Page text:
Fall is the time of year when male tarantulas, having finally reached adulthood, come out of the burrows in which they have lived for the first 5 to 12 years of their lives. Their mission? To seek out females and mate with them. A host of perils awaits the newly emerged male in the outside world, not the least of which is the female herself.
Female tarantulas are doing what they usually do on warm evenings: sitting in their burrows near the surface, waiting to feel the vibrations of passersby. If the vibrations feel as if they might come from a small animal such as a cricket or another spider, she will rush out, grab the unsuspecting prey item and sink her fangs into it. When a male tarantula approaches the burrow of a female, he first tastes the silk that lies around the entrance. If he detects a mature female in residence, he responds by drumming on the surface with his legs and his pedipalps (the leg-like first set of appendages, which are very long on tarantulas). The reason for this drumming is to let the female know that he is interested in mating -- and would rather not be mistaken for a meal by the larger and always hungry female. When and if a female emerges, he continues to drum as he approaches her. If she's receptive, she will raise up the front end of her body and allow him to grab her fangs with the hook-like projections on his forelegs. He then transfers his sperm to her with his pedipalps.
That was the easy part -- the difficult task still lies ahead: he must release her fangs, disengage himself, and make a hasty retreat before she can overpower him and eat him. Even if he successfully escapes from his big date, the male tarantula is still not long for this world. Adult males (mated or not) usually die before winter arrives.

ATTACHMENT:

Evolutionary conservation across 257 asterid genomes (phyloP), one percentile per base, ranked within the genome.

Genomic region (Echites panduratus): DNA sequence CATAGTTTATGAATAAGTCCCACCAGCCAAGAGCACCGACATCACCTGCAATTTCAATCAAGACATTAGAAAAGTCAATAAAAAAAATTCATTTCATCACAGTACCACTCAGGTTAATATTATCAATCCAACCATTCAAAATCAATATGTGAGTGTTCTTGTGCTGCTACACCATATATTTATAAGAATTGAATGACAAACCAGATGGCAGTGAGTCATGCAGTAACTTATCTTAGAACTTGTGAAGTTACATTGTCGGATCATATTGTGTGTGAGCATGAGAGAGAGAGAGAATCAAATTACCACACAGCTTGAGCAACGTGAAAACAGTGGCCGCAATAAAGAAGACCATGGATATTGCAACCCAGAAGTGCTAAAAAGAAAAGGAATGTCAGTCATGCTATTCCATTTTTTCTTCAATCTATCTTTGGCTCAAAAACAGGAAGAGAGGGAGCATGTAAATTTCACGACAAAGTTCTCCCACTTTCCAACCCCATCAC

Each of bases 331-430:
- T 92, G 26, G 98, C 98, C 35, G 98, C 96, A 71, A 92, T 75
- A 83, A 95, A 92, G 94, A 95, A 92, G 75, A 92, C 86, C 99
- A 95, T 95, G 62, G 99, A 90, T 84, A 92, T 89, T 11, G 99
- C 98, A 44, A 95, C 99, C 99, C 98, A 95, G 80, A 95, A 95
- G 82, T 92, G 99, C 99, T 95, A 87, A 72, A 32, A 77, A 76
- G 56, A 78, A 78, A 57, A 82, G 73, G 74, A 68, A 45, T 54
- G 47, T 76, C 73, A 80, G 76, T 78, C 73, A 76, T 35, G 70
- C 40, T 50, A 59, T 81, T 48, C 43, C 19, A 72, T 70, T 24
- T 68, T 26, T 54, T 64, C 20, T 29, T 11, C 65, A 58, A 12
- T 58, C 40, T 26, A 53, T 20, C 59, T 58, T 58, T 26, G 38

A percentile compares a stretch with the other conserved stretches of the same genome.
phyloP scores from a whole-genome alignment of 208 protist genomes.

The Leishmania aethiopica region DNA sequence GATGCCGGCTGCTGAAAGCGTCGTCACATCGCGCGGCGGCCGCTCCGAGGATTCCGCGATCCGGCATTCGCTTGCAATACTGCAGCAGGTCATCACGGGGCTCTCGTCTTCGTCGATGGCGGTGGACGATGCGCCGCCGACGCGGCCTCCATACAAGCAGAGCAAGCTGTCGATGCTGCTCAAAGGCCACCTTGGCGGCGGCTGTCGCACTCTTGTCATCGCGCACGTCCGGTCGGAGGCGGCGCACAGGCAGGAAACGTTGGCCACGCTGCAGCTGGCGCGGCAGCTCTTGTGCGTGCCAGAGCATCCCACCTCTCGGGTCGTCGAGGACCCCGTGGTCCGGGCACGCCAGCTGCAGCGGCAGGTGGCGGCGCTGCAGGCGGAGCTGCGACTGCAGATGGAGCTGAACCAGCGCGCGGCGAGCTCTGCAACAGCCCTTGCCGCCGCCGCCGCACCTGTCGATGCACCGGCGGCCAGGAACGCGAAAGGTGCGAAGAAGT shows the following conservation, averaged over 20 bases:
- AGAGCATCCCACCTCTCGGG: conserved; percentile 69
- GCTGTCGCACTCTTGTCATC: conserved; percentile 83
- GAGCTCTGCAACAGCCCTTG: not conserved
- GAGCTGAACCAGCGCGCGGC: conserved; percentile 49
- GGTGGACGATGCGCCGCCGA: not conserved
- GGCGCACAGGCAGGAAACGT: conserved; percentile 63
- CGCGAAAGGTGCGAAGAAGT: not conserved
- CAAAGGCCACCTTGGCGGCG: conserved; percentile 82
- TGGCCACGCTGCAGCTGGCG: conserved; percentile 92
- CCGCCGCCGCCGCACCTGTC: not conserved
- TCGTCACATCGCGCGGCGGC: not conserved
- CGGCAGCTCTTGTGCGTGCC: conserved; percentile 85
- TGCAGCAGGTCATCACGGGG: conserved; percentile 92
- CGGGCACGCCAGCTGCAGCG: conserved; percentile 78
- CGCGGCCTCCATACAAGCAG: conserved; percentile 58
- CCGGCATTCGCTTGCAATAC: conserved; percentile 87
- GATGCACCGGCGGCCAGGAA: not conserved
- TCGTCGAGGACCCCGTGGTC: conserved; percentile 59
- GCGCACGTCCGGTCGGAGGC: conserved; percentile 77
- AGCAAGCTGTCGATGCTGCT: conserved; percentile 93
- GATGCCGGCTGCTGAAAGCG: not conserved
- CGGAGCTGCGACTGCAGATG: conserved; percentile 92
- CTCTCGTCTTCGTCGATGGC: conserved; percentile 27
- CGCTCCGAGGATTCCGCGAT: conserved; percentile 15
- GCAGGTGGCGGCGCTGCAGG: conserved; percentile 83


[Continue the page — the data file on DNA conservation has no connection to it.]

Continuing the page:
As if being eaten by your mate isn't enough to worry about, the male tarantula must also be on the alert for predators like owls, skunks, and foxes. If he detects the approach of a hungry hunter, his most effective defense is to quickly use his hind legs to kick some of the hairs off of his abdomen. The hairs dislodge easily and are light enough to float into contact with the nose and eyes of the approaching predator. On contact the hairs produce a burning sensation. This line of defense works well against mammals and birds, but there is another tarantula hunter out there that is an even greater threat, and it is considerably smaller than the spider: it is a wasp called the Tarantula Hawk.
Tarantula Hawks are among the largest wasps in the world; one North American species exceeds two inches in length. They are handsome insects with metallic blue bodies and orange wings, sometimes seen sipping nectar at flowers (particularly milkweeds) in the early evening hours. Female Tarantula Hawks patrol low over open country, searching for wandering male tarantulas or for the burrows of females. When the wasp finds a tarantula, she lands and approaches the spider directly. The spider assumes a defensive posture, raising the front legs and baring the lethal-looking fangs. Unfortunately for the spider, this posture also exposes its underside to the agile wasp, which quickly darts under the spider and stings it in a soft spot where the legs join the body. The sting of the Tarantula Hawk contains a peculiar potion; it paralyzes the spider almost instantly, but does not kill it. The "sleeping" spider is then dragged to a burrow, pulled underground, and buried with a single wasp egg attached to the outside of the body. When the egg hatches, the maggot-like wasp larva has a huge fresh meal waiting for it. The spider is still alive, its tissues undecayed and ready for the wasp larva to devour. The voracious larva will even eat the muscles and other "nonessential" tissue before consuming the still-functioning organs.
So if you are out for a walk or a drive on an early autumn evening and you happen to see a giant hairy spider making his way over the ground, don't react with fear. Just wish him the best of luck. With all the perils ahead of him, he's going to need it.